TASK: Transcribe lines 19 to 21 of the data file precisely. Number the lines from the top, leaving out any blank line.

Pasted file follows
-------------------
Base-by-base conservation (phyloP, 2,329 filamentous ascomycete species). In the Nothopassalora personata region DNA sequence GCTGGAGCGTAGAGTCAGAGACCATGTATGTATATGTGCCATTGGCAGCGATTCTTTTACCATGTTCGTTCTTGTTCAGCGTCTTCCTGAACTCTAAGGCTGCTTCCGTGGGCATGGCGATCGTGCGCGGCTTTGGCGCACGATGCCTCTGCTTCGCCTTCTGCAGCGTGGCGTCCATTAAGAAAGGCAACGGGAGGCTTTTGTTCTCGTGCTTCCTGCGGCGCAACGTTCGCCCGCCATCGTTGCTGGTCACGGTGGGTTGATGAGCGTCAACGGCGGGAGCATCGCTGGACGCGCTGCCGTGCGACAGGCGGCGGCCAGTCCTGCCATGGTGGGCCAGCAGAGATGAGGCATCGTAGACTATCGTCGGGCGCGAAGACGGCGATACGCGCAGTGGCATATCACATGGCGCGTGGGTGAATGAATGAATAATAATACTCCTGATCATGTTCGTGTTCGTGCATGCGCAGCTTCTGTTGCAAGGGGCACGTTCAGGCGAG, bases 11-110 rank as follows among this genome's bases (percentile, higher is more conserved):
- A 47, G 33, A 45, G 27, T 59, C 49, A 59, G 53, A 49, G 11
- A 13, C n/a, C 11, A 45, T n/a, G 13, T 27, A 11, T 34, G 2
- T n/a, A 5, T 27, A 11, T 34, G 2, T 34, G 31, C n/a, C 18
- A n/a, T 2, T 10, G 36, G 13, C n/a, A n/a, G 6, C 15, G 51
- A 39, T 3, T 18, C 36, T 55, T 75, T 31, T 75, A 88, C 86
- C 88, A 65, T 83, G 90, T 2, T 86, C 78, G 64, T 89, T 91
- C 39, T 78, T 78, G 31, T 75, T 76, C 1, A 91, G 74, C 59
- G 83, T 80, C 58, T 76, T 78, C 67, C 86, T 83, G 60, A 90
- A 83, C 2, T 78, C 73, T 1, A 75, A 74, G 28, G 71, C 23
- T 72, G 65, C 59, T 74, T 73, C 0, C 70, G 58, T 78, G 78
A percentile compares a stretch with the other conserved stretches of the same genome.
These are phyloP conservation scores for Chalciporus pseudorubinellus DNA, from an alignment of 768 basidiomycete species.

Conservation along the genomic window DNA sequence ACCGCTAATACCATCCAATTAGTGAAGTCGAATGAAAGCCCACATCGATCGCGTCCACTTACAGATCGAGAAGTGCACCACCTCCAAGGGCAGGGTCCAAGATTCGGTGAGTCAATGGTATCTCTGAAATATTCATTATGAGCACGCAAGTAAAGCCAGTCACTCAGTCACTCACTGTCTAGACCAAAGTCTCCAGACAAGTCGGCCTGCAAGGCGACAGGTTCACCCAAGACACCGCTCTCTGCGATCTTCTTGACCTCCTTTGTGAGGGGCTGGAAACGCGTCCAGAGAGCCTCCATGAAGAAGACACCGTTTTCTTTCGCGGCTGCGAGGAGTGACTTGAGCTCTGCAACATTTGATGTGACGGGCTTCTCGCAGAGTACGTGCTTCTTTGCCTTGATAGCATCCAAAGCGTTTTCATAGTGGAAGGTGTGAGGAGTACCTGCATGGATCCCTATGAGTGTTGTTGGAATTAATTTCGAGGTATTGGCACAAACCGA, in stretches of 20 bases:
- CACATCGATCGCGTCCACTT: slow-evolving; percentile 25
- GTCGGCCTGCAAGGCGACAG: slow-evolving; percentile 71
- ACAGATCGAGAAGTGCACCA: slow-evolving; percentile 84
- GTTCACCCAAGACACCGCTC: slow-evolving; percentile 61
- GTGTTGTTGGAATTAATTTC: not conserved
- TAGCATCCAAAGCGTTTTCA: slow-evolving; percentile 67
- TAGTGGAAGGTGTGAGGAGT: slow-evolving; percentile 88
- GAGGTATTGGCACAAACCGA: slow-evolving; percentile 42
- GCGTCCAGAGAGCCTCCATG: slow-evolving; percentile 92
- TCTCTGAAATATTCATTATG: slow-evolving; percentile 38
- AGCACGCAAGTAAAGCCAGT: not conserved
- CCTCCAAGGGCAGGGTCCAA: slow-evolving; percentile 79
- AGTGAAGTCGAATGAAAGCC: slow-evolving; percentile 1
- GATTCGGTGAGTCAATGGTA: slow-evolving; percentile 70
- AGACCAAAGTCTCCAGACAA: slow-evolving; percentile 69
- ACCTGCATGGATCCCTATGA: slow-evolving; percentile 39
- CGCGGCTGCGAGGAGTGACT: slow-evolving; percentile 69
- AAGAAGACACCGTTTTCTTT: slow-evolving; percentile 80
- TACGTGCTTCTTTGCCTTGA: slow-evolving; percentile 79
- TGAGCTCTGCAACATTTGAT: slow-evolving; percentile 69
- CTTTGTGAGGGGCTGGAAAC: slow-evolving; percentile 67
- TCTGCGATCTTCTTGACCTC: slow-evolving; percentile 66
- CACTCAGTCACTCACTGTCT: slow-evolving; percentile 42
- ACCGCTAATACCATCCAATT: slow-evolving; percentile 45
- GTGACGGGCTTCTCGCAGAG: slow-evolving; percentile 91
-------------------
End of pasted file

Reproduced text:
- GTGTTGTTGGAATTAATTTC: not conserved
- TAGCATCCAAAGCGTTTTCA: slow-evolving; percentile 67
- TAGTGGAAGGTGTGAGGAGT: slow-evolving; percentile 88